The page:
Living with a reactive dog can sometimes be tough work. They require special consideration, and it may seem overwhelming to do even the simplest activities with them like taking them for a stroll around the block, or opening the windows for some sunshine on a pretty afternoon. Thankfully, there is light at the end of the tunnel through working with a certified professional to find the best behavior modification plan for your dog. Working through reactivity requires thoughtful training, but active training is only a portion of the process. Alongside working to change your dog’s behavior, we must also be sure to use management in their daily routine to ensure they aren’t getting opportunities outside of training to “practice” behavior we don’t want. Managing your dog’s emotions and giving them alternative behaviors to keep them under threshold will be key to making as much progress as possible in their behavior modification program. Here are a few tips and techniques to help you manage your reactive dog in your day-to-day routine:
Tip #1: Train an “Emergency U-Turn” or “Let’s Go” Cue
An emergency U-turn is a great way to get your dog to move away from an oncoming sticky situation out on walks. When you aren’t able to train in a structured manner, keep enough of a distance to keep your dog under their threshold, or aren’t prepared to have a training setup with your dog when seeing an oncoming trigger, an emergency U-turn is a great alternative to ask your dog to move away with you without a struggle at the end of the leash. This can also be used to manage the situation in training if your dog does cross over their threshold and start reacting. If training gets too difficult and you lose your dog’s attention, you can give the emergency U-turn cue and move away with them to help them be able to disengage from the trigger they’re reacting to.
To train an emergency U-turn, start indoors with your dog (on or off leash) with no distractions to make sure the environment is easy enough for your dog to learn. Ask your dog to walk with you in a straight line, then lure your dog to move with you as you change directions. When they move with you, click (or mark with “yes”) and give the treat.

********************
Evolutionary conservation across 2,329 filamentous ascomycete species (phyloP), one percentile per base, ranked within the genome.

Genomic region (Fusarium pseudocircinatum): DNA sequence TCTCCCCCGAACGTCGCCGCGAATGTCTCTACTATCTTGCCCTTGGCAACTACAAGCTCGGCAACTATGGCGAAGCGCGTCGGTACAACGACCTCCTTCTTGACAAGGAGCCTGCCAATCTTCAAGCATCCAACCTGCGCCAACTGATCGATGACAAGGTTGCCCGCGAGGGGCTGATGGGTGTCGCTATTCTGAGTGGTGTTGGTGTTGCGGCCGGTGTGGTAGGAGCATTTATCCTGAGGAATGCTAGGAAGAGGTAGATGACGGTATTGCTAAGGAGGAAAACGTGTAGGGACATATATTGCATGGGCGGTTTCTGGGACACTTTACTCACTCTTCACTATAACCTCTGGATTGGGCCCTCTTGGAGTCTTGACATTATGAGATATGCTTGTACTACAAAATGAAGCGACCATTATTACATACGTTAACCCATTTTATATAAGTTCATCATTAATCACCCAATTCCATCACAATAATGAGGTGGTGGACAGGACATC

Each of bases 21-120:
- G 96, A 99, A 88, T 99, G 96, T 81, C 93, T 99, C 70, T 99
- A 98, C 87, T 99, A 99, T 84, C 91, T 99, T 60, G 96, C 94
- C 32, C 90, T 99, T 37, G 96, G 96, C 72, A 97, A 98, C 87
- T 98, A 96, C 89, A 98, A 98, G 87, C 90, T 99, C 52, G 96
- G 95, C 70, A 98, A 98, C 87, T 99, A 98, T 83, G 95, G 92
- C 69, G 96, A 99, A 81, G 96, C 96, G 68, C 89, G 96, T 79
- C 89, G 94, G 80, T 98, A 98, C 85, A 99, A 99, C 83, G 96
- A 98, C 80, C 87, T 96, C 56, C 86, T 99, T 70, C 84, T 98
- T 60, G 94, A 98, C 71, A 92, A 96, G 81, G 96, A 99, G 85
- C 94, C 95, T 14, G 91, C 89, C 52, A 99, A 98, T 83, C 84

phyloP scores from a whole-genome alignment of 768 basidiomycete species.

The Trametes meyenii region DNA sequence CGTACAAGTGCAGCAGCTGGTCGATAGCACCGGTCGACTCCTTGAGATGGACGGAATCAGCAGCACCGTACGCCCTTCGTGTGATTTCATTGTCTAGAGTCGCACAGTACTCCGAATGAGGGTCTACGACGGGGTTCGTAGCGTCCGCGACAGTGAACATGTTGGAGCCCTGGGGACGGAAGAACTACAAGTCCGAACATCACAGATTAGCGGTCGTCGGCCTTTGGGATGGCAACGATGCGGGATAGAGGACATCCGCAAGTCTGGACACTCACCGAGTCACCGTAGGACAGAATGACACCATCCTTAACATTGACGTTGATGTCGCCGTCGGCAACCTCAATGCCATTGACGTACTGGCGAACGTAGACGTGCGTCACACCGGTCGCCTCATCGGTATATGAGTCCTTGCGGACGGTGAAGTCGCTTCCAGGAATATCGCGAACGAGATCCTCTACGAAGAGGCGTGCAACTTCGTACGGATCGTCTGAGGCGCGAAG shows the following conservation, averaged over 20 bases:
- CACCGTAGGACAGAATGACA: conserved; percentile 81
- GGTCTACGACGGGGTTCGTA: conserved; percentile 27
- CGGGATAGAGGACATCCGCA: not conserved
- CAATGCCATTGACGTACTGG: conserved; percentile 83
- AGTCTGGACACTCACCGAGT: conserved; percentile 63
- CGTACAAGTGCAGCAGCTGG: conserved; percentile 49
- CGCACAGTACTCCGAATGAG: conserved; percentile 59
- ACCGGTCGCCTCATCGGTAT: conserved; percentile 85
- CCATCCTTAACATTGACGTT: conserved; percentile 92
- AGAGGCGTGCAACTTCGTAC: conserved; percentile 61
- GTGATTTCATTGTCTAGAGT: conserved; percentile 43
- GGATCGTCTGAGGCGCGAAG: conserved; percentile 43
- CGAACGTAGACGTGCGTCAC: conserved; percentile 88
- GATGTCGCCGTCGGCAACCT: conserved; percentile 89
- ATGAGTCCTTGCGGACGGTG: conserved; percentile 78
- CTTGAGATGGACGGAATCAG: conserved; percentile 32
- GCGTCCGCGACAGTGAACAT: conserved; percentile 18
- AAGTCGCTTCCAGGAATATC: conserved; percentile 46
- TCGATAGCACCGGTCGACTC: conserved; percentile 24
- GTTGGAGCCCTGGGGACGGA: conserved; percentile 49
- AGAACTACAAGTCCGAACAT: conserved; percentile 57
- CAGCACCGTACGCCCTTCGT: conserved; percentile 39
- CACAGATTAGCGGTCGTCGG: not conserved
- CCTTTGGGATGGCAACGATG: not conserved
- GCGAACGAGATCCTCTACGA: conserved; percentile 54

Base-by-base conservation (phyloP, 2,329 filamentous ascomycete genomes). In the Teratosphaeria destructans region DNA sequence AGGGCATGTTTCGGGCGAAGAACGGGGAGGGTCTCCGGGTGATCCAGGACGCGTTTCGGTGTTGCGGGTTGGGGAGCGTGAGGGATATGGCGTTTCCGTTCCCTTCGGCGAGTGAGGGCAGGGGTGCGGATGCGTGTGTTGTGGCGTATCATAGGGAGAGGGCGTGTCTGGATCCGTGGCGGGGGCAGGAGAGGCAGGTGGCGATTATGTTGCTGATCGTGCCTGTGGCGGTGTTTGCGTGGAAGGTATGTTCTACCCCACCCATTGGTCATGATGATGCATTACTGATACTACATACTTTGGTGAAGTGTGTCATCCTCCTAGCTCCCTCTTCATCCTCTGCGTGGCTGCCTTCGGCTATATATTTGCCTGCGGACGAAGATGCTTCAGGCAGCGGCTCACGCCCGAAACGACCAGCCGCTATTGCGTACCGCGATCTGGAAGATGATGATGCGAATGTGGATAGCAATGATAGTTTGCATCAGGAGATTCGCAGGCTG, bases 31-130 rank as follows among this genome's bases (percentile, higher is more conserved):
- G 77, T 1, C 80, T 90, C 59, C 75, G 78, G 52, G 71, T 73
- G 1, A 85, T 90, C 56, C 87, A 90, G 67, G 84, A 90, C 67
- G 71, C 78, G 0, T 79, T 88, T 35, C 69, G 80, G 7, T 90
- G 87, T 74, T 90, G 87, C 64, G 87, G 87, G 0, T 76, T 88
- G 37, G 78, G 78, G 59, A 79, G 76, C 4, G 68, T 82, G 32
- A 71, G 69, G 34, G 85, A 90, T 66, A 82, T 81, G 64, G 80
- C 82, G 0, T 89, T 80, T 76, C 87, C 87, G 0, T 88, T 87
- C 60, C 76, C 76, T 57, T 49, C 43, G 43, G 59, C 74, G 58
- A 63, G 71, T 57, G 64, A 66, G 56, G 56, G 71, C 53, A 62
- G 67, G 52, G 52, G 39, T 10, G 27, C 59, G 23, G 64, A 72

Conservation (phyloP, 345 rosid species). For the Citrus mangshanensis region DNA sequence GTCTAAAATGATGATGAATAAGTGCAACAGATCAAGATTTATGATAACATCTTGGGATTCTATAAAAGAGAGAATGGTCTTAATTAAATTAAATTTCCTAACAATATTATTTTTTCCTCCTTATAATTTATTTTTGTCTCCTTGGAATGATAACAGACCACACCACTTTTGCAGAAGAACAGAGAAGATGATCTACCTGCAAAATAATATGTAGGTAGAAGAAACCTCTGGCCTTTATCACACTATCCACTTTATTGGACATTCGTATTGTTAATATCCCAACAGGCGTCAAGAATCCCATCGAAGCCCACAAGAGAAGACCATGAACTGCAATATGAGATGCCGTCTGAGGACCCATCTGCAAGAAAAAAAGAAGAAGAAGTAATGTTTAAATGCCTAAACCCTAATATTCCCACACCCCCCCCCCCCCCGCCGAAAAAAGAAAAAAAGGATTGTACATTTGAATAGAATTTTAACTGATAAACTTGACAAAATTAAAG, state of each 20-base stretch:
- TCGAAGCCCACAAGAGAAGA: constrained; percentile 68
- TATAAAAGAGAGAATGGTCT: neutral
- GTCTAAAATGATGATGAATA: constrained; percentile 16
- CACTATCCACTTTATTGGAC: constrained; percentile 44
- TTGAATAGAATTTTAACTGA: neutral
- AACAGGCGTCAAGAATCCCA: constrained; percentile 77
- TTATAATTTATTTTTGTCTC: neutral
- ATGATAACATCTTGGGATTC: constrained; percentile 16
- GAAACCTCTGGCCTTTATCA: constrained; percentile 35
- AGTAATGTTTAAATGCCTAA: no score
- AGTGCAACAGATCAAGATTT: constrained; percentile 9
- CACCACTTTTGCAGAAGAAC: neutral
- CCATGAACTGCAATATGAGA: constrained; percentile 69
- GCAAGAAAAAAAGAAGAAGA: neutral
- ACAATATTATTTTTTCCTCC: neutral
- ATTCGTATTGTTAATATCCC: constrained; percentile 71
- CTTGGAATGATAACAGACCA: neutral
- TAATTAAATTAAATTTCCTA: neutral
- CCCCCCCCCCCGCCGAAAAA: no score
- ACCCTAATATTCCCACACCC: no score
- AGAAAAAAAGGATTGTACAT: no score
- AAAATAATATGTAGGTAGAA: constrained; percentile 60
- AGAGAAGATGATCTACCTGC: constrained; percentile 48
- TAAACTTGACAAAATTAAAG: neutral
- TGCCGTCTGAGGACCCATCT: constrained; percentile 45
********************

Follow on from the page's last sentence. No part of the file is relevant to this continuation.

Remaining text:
Repeat in the other direction again multiple times. After a few repetitions, try fading the food from your lure and just using your empty hand to guide your dog around the U-turn for a few more repetitions. You can even toss the treat for your dog to chase down to add enthusiasm to participate.
From there, fade your hand lure and put your behavior on a verbal “let’s go” cue. If your dog is not able to change directions with you, this is information to you that you have progressed too quickly and need to go back a step in your training.
If they do move with you just on the verbal cue reliably, you can start practicing this behavior in different contexts. Firstly without any triggers around, then progressively working up to using this behavior in “real life” contexts when approaching oncoming triggers.
Tip #2: Use a Magnet Hand
A magnet hand is a wonderful distraction technique to prevent a reaction from your dog when you aren’t able to create enough space from a trigger to keep your dog under threshold. Using a magnet hand can be helpful in situations like allowing another person/dog/bike/etc to pass by you and your dog on a walking path, to get your dog’s focus and help them move away from a trigger calmly, or to keep your dog occupied for short periods while something that usually triggers them is going on nearby.
When you see an oncoming trigger (ideally before your dog can react), go ahead and get a small handful of treats out and cue your dog’s attention.
Place your thumb over the treats in your hand and offer your half-closed fist right in front of your dog’s nose to lure them so that they are facing away from the trigger.
Start dispensing treats slowly by allowing one at a time to pass through your hand into your dog’s mouth, so your dog continues to work at your hand and lick/nibble for treats instead of turning to react to the passing trigger.
You can also start moving away from the trigger while dispensing treats to encourage your dog to create more space while working at getting the treats from your hand.